First impressions are that of a well made and very sturdy cutter, which will stand up well to the rigours of bottle cutting. The online guidance videos on how to use it are certainly very good indeed, and will give a novice bottle cutter a good chance for a successful start into bottle cutting, which is one of the drawbacks and off-putting features you frequently read about on forums from people who struggle intially and get downhearted after many failures. kinkajouextras As well as some written instructions, the standard pack contains some extra items including some good quality water-capable sandpaper, an wheel-less glass cutter for tapping and nibbling edges, and most interestingly, 3 pairs of differently sized rubber O-rings which is a unique inclusion, and will be looked at later on. It certainly bodes well as a well-thought out and inclusive package for a beginner.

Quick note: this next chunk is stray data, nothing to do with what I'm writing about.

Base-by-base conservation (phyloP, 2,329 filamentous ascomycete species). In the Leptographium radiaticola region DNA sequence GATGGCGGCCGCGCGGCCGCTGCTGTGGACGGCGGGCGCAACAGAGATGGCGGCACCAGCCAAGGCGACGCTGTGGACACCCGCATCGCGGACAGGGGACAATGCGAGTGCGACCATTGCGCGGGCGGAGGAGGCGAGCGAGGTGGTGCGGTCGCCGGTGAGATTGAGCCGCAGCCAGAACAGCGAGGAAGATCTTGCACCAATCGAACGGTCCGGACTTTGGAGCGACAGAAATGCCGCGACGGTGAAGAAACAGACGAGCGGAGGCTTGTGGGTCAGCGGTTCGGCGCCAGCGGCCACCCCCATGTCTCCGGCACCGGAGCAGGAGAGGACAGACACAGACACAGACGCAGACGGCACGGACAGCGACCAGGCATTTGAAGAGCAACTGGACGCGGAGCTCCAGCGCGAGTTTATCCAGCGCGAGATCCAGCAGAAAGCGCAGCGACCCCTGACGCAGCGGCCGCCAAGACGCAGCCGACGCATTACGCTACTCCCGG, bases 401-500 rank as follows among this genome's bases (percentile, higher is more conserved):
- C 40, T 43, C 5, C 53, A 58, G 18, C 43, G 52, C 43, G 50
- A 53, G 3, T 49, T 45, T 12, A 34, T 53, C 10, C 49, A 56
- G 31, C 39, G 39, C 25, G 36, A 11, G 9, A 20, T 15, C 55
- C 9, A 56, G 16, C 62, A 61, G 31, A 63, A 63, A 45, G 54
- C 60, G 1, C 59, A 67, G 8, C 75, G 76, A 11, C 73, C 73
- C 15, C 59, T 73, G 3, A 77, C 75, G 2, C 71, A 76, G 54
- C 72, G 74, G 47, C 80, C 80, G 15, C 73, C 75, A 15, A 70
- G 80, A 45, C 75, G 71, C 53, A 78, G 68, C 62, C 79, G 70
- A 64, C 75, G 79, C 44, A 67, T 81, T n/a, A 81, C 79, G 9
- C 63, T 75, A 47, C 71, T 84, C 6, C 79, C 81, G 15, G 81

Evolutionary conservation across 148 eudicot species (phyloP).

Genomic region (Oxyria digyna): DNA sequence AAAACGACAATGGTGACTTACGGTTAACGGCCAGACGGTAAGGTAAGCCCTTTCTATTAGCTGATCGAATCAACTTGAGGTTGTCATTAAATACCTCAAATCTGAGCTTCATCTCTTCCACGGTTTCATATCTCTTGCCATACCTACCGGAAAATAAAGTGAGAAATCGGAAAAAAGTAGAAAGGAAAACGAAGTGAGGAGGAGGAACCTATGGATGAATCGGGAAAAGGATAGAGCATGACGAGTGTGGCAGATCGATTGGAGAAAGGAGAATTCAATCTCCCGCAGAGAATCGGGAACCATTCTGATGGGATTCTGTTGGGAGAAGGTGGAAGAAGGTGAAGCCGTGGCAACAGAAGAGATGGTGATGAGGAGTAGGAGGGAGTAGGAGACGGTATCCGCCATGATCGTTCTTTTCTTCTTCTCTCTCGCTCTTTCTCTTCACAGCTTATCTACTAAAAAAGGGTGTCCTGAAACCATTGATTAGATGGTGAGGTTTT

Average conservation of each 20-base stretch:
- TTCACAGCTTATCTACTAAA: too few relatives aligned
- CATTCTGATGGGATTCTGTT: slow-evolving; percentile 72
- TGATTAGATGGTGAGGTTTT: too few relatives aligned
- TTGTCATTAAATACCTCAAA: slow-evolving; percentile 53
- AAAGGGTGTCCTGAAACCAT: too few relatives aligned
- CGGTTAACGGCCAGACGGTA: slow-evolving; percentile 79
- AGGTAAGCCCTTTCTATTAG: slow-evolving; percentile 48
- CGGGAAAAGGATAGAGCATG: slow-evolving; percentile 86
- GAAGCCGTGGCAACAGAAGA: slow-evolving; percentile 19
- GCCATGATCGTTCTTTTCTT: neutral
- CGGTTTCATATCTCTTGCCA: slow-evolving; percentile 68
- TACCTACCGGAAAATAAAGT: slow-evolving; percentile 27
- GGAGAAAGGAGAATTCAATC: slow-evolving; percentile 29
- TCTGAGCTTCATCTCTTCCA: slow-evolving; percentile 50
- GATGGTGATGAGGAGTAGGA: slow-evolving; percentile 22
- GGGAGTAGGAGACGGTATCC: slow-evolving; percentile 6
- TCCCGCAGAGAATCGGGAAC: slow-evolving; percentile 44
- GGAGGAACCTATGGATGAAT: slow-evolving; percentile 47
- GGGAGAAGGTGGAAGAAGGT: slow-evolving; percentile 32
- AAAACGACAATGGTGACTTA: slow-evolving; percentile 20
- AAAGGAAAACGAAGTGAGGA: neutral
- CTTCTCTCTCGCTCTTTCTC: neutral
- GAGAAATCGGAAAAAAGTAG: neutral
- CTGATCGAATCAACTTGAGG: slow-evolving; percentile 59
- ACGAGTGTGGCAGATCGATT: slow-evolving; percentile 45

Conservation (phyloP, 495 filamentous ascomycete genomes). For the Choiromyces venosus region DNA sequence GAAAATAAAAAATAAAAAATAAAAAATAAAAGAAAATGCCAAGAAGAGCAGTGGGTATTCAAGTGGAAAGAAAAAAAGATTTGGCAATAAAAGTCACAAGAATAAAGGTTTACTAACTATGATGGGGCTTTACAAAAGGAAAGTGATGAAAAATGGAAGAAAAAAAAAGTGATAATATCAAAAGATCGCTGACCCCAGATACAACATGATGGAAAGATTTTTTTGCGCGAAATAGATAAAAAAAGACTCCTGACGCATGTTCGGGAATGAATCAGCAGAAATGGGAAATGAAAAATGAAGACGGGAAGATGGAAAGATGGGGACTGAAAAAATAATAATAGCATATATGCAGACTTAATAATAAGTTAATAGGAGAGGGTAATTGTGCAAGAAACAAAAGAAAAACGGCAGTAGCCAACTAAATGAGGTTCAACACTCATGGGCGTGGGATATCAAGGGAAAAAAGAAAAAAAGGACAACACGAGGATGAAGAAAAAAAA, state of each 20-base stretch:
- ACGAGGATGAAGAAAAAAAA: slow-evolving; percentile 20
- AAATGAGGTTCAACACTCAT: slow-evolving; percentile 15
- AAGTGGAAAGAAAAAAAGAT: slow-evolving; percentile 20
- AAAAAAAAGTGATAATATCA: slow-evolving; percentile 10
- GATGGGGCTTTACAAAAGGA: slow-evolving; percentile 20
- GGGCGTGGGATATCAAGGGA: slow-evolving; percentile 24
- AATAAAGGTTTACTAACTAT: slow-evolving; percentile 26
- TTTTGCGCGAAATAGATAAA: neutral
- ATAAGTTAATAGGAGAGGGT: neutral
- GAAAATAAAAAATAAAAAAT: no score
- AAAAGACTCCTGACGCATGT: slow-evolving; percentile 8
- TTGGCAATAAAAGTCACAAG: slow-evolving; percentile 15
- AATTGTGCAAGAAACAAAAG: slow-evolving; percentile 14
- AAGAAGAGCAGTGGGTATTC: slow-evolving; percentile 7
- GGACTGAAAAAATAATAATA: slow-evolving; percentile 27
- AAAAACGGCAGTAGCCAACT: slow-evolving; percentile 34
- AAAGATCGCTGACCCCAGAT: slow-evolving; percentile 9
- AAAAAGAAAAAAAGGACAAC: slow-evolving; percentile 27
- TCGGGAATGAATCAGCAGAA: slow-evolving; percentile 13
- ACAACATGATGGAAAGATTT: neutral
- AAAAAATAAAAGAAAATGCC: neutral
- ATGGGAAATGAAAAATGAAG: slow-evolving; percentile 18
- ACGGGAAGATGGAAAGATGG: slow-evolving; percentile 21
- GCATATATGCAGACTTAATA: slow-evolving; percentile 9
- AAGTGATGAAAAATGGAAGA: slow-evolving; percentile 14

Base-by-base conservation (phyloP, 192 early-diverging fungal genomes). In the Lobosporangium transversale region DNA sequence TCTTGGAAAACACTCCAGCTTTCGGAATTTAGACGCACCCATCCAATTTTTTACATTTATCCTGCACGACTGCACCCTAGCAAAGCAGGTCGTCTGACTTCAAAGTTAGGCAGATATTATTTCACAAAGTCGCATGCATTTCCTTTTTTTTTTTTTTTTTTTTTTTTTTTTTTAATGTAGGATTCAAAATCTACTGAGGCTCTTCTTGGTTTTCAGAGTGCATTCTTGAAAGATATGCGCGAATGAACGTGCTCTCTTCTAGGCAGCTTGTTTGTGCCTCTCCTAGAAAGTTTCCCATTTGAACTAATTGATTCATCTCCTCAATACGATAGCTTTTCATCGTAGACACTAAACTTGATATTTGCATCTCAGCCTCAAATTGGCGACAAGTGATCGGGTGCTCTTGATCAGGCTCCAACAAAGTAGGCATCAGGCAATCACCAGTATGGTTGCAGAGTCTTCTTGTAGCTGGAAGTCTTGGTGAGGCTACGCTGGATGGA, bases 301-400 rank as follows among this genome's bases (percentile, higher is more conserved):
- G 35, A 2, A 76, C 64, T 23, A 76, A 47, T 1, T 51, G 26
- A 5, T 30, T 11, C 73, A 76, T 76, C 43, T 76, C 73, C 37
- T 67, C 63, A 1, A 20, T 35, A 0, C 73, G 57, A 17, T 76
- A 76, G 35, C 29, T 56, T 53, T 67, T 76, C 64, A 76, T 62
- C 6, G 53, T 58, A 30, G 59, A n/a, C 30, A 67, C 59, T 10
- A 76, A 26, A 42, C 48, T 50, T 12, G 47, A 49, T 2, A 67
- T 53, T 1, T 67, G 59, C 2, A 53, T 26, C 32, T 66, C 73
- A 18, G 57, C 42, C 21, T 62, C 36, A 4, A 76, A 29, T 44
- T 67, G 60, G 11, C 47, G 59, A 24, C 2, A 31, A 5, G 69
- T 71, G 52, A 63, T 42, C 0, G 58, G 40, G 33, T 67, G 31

The packaging claims an operating range of 43mm to 102mm, which though in part is slightly less capable than the G2 and Ephrems I use also, is enough to cover most soda, beer and wine sized bottles. As with those cutters, this cutter is design to cut round, straighter bodied bottles. kinkajoucut My first test run was on a Fentimans soda bottle, followed then by a regular wine bottle, and after lightly oiling the large cutting wheel and adding a little WD40 to the spring tensioner, I placed the cutter around the bottle. Manipulating the fit is straightforward, clearly demonstrated in the support videos, and the final tension the lever locks helps retain a firm grip on the bottle. The tracking wheels grip the bottle, and the overall balance when locked on is good, which helps give a confident rotation around the bottle, without feeling like it’s going to slip offline too easily. This was one of my initial wonders on the design, but it works well, and I can see it being mostly just human error rather than weak design for cutting scores to wander off. It’s certainly a firmer grip than I expected. The finger grooves around the body help you get a firm hold, in a variety of different positions, and the whole rotating operation is pretty sturdy  on a smooth round bottle, which give a good platform for a complete, accurate cut.  kinkajouaccuracyThe spring that loads the cutting wheel in place is a very strong one, built to last, and the lever mechanism locks the wheel down well, but my initial thoughts on my first two cuts are that it does put a slightly heavy amount of pressure on the surface, giving a heavier score than an experienced user of the Ephrem’s and G2 cutters would have hand-touch control over, as you have less rotating control over the pressure applied once cutting has started. I might find this will be easier to fine-tune using  the more I use it though, as it will be a compromise between the overall grip the cutter has on the bottle and the tension on the cutting head. Nevertheless, the first cut was accurate, meeting it’s tail nicely,  and easy to control in rotation.